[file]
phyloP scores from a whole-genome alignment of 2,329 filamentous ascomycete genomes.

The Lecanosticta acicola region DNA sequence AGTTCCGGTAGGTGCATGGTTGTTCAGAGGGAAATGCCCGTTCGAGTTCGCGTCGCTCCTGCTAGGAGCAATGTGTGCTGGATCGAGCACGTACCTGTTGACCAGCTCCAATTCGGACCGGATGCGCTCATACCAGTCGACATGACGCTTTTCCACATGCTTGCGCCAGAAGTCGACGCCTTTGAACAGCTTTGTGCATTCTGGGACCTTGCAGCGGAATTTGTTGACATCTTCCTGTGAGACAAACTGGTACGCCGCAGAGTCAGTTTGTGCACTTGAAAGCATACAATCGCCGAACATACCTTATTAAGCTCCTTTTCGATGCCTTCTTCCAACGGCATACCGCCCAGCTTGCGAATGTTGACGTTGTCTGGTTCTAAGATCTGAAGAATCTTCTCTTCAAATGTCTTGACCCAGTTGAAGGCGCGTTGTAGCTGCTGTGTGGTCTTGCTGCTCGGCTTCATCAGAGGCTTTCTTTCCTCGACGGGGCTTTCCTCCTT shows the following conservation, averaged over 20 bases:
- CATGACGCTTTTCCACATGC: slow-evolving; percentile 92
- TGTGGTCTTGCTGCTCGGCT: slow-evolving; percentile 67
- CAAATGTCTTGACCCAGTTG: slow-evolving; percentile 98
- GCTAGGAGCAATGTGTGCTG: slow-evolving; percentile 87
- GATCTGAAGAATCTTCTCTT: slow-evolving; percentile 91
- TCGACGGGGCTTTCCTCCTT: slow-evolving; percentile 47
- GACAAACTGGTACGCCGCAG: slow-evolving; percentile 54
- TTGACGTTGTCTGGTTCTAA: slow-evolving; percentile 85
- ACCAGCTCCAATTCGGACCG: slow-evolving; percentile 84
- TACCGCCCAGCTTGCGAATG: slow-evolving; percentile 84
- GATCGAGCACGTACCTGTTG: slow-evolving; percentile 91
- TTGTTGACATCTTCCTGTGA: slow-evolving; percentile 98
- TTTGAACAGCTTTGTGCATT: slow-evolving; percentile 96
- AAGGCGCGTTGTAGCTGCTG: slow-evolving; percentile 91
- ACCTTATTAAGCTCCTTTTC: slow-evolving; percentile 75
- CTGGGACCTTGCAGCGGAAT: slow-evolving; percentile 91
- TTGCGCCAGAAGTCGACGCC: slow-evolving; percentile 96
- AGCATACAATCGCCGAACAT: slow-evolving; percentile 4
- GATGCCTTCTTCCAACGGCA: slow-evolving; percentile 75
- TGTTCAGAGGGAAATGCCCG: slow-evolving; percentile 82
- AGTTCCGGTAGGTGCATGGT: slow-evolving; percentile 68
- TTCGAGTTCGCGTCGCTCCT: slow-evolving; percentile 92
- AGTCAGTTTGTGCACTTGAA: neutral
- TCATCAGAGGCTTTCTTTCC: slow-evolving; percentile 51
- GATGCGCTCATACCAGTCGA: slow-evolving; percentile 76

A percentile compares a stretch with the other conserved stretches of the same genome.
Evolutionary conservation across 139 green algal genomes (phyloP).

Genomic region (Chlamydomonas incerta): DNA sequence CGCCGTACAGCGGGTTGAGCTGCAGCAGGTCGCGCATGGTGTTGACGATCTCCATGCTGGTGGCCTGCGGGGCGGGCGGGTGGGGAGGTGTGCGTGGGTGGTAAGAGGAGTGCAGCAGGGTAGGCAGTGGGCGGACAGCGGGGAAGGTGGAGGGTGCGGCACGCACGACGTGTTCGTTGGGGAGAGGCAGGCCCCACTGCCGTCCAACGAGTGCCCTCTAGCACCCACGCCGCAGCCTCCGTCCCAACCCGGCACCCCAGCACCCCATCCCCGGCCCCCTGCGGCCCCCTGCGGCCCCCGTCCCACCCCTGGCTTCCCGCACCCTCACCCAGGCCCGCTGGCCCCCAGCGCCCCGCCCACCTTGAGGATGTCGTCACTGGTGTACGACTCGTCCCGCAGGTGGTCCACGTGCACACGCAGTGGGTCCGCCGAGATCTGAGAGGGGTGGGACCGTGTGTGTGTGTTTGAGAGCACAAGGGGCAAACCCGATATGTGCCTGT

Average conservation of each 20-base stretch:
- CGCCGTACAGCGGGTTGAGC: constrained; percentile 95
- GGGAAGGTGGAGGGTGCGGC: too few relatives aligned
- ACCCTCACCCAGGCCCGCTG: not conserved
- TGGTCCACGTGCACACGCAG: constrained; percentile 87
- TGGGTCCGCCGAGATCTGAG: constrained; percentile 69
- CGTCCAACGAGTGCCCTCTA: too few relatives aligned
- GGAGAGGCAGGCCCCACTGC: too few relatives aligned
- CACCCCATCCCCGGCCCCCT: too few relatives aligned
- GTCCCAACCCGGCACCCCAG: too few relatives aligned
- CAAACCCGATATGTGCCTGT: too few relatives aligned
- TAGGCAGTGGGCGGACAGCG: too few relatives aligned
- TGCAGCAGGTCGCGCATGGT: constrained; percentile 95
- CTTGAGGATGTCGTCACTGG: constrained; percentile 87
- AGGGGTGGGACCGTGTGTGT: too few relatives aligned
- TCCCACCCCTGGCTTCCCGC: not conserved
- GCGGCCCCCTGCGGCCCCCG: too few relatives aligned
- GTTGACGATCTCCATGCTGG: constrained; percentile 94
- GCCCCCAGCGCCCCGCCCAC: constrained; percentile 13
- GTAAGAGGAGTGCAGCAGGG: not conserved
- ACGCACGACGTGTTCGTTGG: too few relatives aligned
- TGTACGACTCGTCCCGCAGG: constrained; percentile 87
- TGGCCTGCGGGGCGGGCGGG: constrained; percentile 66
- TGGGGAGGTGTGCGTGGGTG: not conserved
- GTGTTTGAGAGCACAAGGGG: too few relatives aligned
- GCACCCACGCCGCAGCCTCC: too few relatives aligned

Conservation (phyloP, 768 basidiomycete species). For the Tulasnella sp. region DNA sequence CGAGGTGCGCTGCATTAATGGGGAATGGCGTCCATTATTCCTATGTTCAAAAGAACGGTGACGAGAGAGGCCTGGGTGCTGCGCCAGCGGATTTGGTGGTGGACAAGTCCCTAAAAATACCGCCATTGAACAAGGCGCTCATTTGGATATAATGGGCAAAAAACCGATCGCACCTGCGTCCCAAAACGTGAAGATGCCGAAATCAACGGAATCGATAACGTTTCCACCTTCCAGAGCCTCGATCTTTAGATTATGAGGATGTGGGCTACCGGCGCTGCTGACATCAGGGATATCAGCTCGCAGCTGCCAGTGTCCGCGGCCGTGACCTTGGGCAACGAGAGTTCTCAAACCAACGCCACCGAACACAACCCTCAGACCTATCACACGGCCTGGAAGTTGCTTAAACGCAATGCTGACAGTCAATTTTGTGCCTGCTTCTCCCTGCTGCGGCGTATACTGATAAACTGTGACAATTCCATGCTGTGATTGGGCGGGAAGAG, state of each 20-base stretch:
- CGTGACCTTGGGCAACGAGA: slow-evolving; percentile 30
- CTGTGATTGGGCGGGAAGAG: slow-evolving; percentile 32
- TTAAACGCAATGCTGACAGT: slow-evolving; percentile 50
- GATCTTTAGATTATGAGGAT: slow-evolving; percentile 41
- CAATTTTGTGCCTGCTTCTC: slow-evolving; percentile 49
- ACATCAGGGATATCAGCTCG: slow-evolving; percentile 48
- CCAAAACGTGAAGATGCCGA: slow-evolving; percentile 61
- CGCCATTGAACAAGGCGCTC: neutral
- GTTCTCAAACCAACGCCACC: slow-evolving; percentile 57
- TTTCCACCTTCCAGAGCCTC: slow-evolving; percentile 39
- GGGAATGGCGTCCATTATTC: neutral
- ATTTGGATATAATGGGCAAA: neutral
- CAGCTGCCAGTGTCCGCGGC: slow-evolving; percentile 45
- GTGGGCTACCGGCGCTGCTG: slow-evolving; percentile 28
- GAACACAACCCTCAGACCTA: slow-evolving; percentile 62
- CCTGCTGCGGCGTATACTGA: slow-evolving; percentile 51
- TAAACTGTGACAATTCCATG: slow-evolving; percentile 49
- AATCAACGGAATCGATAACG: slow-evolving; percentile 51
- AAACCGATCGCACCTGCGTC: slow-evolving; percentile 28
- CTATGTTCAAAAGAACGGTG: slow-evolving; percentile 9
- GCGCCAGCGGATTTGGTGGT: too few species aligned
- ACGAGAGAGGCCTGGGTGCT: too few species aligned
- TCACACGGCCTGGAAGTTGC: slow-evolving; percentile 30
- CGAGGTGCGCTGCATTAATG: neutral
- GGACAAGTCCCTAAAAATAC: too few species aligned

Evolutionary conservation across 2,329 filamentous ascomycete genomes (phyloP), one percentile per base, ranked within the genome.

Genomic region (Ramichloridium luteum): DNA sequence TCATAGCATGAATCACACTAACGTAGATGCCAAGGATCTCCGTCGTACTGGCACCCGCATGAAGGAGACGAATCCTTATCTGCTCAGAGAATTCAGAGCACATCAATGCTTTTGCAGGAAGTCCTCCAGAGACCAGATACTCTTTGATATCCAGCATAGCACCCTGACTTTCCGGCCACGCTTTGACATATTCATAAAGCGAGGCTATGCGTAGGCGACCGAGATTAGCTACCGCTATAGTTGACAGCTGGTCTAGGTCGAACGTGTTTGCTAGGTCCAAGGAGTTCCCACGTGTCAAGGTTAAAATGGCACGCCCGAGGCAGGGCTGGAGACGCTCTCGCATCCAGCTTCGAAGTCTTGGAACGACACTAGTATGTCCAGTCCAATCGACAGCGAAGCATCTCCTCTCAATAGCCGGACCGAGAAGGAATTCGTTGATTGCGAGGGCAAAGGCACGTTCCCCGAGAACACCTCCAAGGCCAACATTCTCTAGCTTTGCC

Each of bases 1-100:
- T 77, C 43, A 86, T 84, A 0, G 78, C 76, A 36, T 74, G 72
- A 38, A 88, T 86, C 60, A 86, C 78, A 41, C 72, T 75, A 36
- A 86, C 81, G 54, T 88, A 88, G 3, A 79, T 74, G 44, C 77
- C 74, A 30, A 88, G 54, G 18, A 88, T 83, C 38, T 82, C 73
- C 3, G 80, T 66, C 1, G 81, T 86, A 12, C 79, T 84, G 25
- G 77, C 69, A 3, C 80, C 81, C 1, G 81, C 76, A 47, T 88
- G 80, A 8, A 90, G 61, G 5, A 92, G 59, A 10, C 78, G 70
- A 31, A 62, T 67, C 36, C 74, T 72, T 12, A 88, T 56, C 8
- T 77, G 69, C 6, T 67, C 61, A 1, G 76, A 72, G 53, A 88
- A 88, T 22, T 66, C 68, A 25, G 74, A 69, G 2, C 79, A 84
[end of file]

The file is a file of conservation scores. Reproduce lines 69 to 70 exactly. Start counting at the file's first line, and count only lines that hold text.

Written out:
- ATTTGGATATAATGGGCAAA: neutral
- CAGCTGCCAGTGTCCGCGGC: slow-evolving; percentile 45